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The application of the power shovel to strip mining and that of the undercutting machine to the work of the underground miner are milestones in the gradual substitution of machine for hand labor in the mines. The year 1923 witnessed the first widespread attention to another machine, which promises even greater results—the underground loader. The report of the United States Coal Commission on underground management in bituminous-coal mines,17 issued in September, 1923, brought into public notice the development of machines to replace the laborious and solitary task of shoveling coal by hand into the mine cars.

An inquiry by the Geological Survey, the results of which are probably not complete, showed that up to the end of 1923 a total of 105 machines were in use in 52 mines and that the quantity loaded by machine in 1923 was at least 2,000,000 tons. Arrangements are being made to collect regular statistics of machine loading hereafter. In the meantime the curve showing the rate of introduction of the undercutting machine (fig. 40) is of interest because it throws some light on the rate at which the loader can be introduced.


The practice of washing bituminous coal has not increased in recent years. The quantity of washed coal obtained in 1923 was 20,140,000 tons (Tables 46 and 47). Though larger than in 1920 or 1921 this was much below the record of 25,483,000 tons, established in 1917.

The statistical record of coal washed begins in 1906. From 2.7 per cent of the total output in that year the washed coal rose to a maximum of 4.8 per cent in 1914, and remained at about that level until 1917; since then it has declined (fig. 41).

Washing is carried on extensively in but few districts. In Alabama it is the dominant method of preparation, and 60.1 per cent of the output of that State in 1923 was washed coal. In Georgia, Washington, and Michigan also washing is frequently applied to the product, but in all other States the proportion washed is small. In point of quantity washed, Alabama easily held first place in 1923, with 12,285,000 tons; Pennsylvania, with 2,497,000 tons, was second; and Illinois, with 1,521,000 tons, was third.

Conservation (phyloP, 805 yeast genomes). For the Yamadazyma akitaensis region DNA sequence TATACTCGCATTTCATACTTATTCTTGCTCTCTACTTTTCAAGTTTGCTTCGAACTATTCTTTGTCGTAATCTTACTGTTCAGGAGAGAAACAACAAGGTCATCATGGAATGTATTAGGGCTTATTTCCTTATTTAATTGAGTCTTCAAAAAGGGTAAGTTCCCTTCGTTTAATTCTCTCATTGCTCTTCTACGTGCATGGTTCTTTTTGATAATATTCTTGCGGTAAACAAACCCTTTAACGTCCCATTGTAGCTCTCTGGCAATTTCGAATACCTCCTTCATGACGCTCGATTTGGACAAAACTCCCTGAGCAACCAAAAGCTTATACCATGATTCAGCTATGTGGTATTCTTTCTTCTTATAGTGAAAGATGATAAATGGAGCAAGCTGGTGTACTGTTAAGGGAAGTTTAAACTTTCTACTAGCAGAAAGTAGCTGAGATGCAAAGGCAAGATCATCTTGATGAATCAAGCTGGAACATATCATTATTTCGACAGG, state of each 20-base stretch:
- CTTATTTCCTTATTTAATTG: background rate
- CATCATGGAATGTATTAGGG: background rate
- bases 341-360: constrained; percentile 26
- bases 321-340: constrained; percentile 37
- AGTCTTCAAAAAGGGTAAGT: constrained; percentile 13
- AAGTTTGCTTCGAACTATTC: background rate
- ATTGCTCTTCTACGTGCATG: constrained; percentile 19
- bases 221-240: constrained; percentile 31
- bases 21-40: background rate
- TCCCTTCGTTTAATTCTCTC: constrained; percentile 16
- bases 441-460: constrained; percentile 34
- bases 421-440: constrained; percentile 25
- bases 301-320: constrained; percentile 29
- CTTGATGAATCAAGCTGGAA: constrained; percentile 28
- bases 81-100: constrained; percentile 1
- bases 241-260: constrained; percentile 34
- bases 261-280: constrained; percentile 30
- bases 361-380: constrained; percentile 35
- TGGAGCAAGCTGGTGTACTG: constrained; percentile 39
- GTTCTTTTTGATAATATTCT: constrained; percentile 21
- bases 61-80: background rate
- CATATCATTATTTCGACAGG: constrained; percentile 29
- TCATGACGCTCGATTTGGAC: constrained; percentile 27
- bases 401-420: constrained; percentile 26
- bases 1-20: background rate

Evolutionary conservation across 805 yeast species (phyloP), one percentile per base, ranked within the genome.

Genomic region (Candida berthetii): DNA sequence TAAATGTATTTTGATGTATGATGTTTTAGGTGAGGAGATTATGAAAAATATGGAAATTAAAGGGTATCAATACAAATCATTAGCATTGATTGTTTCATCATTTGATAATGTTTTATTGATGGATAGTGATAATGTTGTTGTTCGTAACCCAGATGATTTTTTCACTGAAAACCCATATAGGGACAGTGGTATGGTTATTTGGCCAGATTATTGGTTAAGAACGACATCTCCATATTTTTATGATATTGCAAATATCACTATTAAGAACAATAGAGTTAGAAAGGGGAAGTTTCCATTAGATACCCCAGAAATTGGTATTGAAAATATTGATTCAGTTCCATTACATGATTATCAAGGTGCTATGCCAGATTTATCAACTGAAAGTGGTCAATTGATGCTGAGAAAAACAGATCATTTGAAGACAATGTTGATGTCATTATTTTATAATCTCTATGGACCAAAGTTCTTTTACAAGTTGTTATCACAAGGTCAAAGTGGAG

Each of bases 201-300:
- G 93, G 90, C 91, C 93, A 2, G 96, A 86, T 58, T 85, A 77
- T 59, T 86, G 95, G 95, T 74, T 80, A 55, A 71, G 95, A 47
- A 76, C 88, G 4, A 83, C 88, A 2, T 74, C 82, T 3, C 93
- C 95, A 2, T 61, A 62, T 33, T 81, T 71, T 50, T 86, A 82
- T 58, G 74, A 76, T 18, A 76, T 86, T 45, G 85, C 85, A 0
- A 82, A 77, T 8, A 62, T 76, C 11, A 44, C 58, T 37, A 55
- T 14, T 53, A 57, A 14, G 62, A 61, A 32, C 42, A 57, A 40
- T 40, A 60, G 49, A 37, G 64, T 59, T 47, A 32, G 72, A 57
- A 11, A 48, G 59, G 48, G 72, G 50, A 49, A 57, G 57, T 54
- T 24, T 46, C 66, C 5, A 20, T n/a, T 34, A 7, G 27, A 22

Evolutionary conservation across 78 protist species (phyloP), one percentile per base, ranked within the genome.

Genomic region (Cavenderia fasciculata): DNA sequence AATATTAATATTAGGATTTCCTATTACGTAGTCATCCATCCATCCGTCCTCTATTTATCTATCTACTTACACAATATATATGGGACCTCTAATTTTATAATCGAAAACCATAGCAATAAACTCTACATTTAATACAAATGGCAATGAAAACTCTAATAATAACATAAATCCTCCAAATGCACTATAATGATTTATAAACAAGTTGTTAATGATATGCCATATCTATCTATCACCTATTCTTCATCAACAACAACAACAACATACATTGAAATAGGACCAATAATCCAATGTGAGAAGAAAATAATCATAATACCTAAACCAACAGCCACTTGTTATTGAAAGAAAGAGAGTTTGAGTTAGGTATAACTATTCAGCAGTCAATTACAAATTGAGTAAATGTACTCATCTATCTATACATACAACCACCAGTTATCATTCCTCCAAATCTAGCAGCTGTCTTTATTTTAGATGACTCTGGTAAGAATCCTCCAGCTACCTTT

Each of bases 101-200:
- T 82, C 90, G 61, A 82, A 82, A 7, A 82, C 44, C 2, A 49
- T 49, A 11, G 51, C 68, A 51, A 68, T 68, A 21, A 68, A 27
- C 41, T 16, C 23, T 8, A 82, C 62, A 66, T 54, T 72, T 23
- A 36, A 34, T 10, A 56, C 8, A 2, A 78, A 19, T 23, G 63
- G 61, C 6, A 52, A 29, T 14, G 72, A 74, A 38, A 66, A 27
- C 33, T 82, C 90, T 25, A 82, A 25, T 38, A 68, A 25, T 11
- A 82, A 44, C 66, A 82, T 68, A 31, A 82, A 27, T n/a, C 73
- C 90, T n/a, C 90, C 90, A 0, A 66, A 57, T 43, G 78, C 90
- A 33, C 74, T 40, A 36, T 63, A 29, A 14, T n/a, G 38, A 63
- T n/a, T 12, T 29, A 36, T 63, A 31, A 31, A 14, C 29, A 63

The proportion of cleaned coal to material washed in 1923 was 90 per cent, the refuse being 10 per cent.

17 U.S. Coal Commission Ropt., vol. 3, pp. 1893–1969, 1925.

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FIGURE 41.-Tonnage of washed coal and percentage of bituminous-coal output washed, 1906–1923

TABLE 46.—Bituminous coal washed at mines, 1906-1923

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• The returns for 1911 were apparently incomplete, but the error can not now be corrected. As published, they showed 12,355,716 tons washed and 10,830,823 tons of cleaned coal, equivalent to 2.7 per cent of the total output.

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Table 47.Bituminous coal washed at mines in 1923, by States

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CLASSES OF MINES, BY OUTPUT In discussing the number of mines distinction must be made between commercial mines and the small workings known as "wagon mines," "snowbirds,” and “country banks.” The line

“ between the commercial mine and the small working, however, is difficult to draw. Mere size of output is not a criterion, for some wagon mines ship rather large quantities of coal. Absence of a railroad switch is not a criterion, for this would exclude from the commercial class some large mines that ship by river or truck or that deliver their product to associated industries at the mouth of the mine.

In practice the Geological Survey has found a safer criterion to be size in conjunction with steady operation. All mines that produce 10,000 tons or more a year are classed by the Survey as "commercial mines,” but the commercial class also includes much smaller mines, some of which have an annual output of 1,000 tons or less but produce year after year and show a fairly continuous existence.

Workings still smaller or less continuous in operation have been classed by the Survey as “small mines.” The term is not satisfactory, however, because it is not sufficiently definite, and in the

present report these workings are generally called “wagon mines," the term that in common usage most nearly describes them. A mine may be shifted from the list of commercial mines to the list of wagon mines or vice versa, as the course of the work at the mine may make such a shift advisable.

For convenience in studying production by size of mines, the Survey divides the mines into five classes. Class 1 includes mines that produce each year more than 200,000 tons; class 2, those that produce less than 200,000 and more than 100,000 tons; class 3, those that produce less than 100,000 and more than 50,000 tons; class 4, those that produce less than 50,000 and more than 10,000 tons; and